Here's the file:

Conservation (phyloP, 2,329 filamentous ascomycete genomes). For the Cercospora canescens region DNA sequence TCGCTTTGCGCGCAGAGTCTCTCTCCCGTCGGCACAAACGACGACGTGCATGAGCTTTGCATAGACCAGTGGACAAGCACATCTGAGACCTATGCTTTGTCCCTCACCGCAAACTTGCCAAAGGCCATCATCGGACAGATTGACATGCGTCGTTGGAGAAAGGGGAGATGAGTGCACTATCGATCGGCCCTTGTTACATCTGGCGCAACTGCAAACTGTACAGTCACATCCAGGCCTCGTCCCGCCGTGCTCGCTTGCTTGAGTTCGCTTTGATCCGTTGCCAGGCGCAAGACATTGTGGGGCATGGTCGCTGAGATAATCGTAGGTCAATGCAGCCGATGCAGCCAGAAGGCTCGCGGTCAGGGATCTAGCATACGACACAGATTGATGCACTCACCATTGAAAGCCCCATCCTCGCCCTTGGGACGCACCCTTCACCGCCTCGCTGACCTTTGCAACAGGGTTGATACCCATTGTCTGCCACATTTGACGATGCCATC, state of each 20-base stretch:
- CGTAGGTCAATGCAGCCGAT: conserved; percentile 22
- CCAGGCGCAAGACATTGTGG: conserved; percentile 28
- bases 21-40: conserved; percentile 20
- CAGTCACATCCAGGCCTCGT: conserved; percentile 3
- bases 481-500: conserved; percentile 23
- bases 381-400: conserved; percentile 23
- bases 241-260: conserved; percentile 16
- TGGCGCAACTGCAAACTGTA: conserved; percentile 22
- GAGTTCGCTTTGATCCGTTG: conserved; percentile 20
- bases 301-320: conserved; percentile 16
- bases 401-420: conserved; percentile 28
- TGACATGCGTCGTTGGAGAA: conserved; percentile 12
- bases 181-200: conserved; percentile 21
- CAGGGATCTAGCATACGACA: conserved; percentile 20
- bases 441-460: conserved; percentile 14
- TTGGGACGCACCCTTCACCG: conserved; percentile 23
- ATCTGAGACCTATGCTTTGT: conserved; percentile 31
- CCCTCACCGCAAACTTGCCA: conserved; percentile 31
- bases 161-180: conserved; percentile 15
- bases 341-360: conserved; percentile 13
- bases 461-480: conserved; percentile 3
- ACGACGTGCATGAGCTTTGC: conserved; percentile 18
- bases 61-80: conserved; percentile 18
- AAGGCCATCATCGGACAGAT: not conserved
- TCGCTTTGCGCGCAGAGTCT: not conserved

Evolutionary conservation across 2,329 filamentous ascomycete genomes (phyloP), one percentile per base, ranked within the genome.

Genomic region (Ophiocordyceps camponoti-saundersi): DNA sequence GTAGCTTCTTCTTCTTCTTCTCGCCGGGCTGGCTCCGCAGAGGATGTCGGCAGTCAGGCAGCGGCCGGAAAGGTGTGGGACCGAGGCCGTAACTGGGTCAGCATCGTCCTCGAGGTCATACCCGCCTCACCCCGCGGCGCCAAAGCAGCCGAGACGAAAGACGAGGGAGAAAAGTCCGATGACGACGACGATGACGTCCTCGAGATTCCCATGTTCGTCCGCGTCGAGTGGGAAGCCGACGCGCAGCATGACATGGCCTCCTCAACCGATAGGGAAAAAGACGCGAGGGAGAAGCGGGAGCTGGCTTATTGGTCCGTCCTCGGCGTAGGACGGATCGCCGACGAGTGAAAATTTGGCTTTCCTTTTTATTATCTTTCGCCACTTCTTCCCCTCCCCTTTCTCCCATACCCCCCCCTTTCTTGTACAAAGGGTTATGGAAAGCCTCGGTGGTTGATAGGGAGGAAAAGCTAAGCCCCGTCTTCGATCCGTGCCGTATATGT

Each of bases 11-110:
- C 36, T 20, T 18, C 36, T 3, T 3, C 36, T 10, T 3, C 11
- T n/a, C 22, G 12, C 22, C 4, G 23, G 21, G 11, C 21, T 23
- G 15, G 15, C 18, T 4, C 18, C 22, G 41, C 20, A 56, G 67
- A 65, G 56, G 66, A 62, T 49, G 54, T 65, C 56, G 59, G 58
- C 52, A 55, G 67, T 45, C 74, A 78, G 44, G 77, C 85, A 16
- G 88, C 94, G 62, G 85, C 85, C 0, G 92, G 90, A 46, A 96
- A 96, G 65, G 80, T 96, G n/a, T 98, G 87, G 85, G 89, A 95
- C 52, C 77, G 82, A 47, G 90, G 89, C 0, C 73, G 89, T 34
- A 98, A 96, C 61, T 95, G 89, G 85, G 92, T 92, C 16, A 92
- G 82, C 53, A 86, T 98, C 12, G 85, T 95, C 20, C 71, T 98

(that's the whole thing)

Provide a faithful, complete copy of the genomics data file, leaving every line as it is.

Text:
Conservation (phyloP, 2,329 filamentous ascomycete genomes). For the Cercospora canescens region DNA sequence TCGCTTTGCGCGCAGAGTCTCTCTCCCGTCGGCACAAACGACGACGTGCATGAGCTTTGCATAGACCAGTGGACAAGCACATCTGAGACCTATGCTTTGTCCCTCACCGCAAACTTGCCAAAGGCCATCATCGGACAGATTGACATGCGTCGTTGGAGAAAGGGGAGATGAGTGCACTATCGATCGGCCCTTGTTACATCTGGCGCAACTGCAAACTGTACAGTCACATCCAGGCCTCGTCCCGCCGTGCTCGCTTGCTTGAGTTCGCTTTGATCCGTTGCCAGGCGCAAGACATTGTGGGGCATGGTCGCTGAGATAATCGTAGGTCAATGCAGCCGATGCAGCCAGAAGGCTCGCGGTCAGGGATCTAGCATACGACACAGATTGATGCACTCACCATTGAAAGCCCCATCCTCGCCCTTGGGACGCACCCTTCACCGCCTCGCTGACCTTTGCAACAGGGTTGATACCCATTGTCTGCCACATTTGACGATGCCATC, state of each 20-base stretch:
- CGTAGGTCAATGCAGCCGAT: conserved; percentile 22
- CCAGGCGCAAGACATTGTGG: conserved; percentile 28
- bases 21-40: conserved; percentile 20
- CAGTCACATCCAGGCCTCGT: conserved; percentile 3
- bases 481-500: conserved; percentile 23
- bases 381-400: conserved; percentile 23
- bases 241-260: conserved; percentile 16
- TGGCGCAACTGCAAACTGTA: conserved; percentile 22
- GAGTTCGCTTTGATCCGTTG: conserved; percentile 20
- bases 301-320: conserved; percentile 16
- bases 401-420: conserved; percentile 28
- TGACATGCGTCGTTGGAGAA: conserved; percentile 12
- bases 181-200: conserved; percentile 21
- CAGGGATCTAGCATACGACA: conserved; percentile 20
- bases 441-460: conserved; percentile 14
- TTGGGACGCACCCTTCACCG: conserved; percentile 23
- ATCTGAGACCTATGCTTTGT: conserved; percentile 31
- CCCTCACCGCAAACTTGCCA: conserved; percentile 31
- bases 161-180: conserved; percentile 15
- bases 341-360: conserved; percentile 13
- bases 461-480: conserved; percentile 3
- ACGACGTGCATGAGCTTTGC: conserved; percentile 18
- bases 61-80: conserved; percentile 18
- AAGGCCATCATCGGACAGAT: not conserved
- TCGCTTTGCGCGCAGAGTCT: not conserved

Evolutionary conservation across 2,329 filamentous ascomycete genomes (phyloP), one percentile per base, ranked within the genome.

Genomic region (Ophiocordyceps camponoti-saundersi): DNA sequence GTAGCTTCTTCTTCTTCTTCTCGCCGGGCTGGCTCCGCAGAGGATGTCGGCAGTCAGGCAGCGGCCGGAAAGGTGTGGGACCGAGGCCGTAACTGGGTCAGCATCGTCCTCGAGGTCATACCCGCCTCACCCCGCGGCGCCAAAGCAGCCGAGACGAAAGACGAGGGAGAAAAGTCCGATGACGACGACGATGACGTCCTCGAGATTCCCATGTTCGTCCGCGTCGAGTGGGAAGCCGACGCGCAGCATGACATGGCCTCCTCAACCGATAGGGAAAAAGACGCGAGGGAGAAGCGGGAGCTGGCTTATTGGTCCGTCCTCGGCGTAGGACGGATCGCCGACGAGTGAAAATTTGGCTTTCCTTTTTATTATCTTTCGCCACTTCTTCCCCTCCCCTTTCTCCCATACCCCCCCCTTTCTTGTACAAAGGGTTATGGAAAGCCTCGGTGGTTGATAGGGAGGAAAAGCTAAGCCCCGTCTTCGATCCGTGCCGTATATGT

Each of bases 11-110:
- C 36, T 20, T 18, C 36, T 3, T 3, C 36, T 10, T 3, C 11
- T n/a, C 22, G 12, C 22, C 4, G 23, G 21, G 11, C 21, T 23
- G 15, G 15, C 18, T 4, C 18, C 22, G 41, C 20, A 56, G 67
- A 65, G 56, G 66, A 62, T 49, G 54, T 65, C 56, G 59, G 58
- C 52, A 55, G 67, T 45, C 74, A 78, G 44, G 77, C 85, A 16
- G 88, C 94, G 62, G 85, C 85, C 0, G 92, G 90, A 46, A 96
- A 96, G 65, G 80, T 96, G n/a, T 98, G 87, G 85, G 89, A 95
- C 52, C 77, G 82, A 47, G 90, G 89, C 0, C 73, G 89, T 34
- A 98, A 96, C 61, T 95, G 89, G 85, G 92, T 92, C 16, A 92
- G 82, C 53, A 86, T 98, C 12, G 85, T 95, C 20, C 71, T 98